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5.0 out of 5 stars Treatise on a new Marshall Plan for third-world nations, 1 Mar. 2010
Rolf Dobelli "getAbstract" (Switzerland) - See all my reviews
This review is from: The Aid Trap: Hard Truths About Ending Poverty (Columbia Business School Publishing) (Hardcover)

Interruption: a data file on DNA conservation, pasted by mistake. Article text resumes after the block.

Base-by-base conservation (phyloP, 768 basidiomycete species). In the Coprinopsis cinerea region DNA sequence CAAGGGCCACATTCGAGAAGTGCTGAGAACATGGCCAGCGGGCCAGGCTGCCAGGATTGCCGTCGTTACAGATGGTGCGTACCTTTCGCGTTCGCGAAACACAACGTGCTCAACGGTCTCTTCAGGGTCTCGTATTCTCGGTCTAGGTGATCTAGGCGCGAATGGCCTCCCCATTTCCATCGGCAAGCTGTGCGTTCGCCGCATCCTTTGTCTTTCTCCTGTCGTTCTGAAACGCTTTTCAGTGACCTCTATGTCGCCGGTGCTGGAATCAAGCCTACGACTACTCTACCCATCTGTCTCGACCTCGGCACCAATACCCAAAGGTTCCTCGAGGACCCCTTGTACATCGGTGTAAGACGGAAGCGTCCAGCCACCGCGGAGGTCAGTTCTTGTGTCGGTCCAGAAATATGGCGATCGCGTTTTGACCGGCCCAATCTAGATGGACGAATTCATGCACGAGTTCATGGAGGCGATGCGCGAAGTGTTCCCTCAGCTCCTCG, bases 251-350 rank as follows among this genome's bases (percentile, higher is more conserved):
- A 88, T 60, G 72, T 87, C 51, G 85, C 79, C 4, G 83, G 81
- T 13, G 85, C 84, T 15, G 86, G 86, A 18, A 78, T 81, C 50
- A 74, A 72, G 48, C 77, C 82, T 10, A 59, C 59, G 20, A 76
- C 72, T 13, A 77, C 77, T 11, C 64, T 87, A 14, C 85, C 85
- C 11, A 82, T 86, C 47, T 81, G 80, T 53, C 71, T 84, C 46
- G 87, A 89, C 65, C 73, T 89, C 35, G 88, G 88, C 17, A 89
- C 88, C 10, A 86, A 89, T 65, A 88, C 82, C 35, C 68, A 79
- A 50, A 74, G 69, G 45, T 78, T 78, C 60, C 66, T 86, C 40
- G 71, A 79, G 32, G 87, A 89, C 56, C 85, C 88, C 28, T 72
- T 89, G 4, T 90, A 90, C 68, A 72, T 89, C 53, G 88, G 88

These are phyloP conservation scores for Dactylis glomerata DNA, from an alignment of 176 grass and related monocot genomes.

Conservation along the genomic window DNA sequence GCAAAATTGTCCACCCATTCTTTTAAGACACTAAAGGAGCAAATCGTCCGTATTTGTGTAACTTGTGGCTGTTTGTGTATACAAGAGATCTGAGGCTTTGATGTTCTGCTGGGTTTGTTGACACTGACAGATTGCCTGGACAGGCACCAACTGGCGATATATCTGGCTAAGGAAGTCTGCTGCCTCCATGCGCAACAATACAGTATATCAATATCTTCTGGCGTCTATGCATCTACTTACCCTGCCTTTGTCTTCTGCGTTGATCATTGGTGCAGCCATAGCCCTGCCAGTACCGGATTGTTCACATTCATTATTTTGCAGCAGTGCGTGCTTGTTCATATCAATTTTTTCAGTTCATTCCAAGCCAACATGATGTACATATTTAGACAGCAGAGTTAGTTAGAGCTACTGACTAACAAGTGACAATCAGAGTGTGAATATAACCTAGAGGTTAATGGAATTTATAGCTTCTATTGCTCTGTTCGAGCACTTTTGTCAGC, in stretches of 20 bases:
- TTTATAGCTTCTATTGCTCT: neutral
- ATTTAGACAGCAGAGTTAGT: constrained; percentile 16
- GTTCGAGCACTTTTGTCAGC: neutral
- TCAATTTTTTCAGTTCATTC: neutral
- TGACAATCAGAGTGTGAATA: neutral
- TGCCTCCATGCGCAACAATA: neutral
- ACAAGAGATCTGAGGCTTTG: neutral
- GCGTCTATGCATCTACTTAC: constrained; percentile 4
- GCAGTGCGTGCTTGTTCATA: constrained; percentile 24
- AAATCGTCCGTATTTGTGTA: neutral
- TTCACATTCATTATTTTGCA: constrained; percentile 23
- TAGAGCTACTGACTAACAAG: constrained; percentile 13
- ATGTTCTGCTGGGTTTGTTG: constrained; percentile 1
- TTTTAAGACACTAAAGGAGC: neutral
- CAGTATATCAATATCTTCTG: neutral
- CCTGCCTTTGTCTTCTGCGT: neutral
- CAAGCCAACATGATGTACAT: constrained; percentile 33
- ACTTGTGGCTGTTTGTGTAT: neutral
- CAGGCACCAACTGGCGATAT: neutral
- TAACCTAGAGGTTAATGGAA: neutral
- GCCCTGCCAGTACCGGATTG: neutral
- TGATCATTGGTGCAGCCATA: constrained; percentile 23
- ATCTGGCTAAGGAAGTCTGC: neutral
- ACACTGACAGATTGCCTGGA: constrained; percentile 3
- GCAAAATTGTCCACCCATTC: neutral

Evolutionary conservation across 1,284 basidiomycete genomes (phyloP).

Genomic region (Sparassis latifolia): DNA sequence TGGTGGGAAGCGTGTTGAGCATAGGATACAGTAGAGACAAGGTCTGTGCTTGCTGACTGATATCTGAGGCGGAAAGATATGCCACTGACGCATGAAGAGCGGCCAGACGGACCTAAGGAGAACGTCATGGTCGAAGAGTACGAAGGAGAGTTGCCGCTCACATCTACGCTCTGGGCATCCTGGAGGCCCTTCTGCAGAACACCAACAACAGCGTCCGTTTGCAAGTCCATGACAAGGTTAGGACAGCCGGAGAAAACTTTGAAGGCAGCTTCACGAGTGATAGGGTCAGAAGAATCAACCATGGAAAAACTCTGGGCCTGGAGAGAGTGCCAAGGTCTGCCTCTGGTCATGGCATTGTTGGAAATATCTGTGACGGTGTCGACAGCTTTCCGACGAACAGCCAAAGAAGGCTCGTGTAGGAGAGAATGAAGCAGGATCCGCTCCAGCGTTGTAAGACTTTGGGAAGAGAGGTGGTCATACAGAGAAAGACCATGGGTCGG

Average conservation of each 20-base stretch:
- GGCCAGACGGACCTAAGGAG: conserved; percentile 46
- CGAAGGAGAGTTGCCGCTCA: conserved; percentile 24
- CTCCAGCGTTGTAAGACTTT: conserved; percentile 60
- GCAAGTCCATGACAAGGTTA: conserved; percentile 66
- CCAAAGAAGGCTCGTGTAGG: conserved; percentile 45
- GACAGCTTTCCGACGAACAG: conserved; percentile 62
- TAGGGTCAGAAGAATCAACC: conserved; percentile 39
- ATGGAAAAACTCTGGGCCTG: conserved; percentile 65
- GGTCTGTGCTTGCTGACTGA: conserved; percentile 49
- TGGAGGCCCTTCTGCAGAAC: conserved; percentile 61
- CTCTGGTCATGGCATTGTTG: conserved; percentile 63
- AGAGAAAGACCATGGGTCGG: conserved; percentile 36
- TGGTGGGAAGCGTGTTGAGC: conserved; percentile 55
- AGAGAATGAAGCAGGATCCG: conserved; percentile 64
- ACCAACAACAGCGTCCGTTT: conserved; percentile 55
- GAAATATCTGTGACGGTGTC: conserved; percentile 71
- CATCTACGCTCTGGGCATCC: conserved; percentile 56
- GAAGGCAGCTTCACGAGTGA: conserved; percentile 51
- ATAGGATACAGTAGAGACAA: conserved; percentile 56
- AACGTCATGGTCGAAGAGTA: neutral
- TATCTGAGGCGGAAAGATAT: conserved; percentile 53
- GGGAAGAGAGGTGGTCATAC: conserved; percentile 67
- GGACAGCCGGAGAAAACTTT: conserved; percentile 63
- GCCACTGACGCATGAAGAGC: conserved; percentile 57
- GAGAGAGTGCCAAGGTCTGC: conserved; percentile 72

Prosperous nations today spend more than $100 billion annually on aid to developing countries. Still, according to the World Bank "1.4 billion people live on less than $1.25 per day." Columbia University Business School academics R. Glenn Hubbard and William Duggan warn against funneling more money to corrupt governments and tinpot dictators for development projects that never materialize. Instead, they propose "a new Marshall Plan for the world's poorest nations." Like the original Marshall Plan that helped European countries rebuild their economies after World War II, the new program would focus on loans to help local businesses get off the ground. The authors thoroughly discuss where alternative plans have failed and are not shy about presenting the foreseeable obstacles and obvious downsides of their own plan. They explain in detail how to launch it, what institutions would be in charge and how they'd have to function. The authors even particularize the financing scheme by providing a detailed budget in the appendix. getAbstract recommends this vital, thoughtful, interesting proposal on how rich nations can help poor nations lift their people out of poverty.
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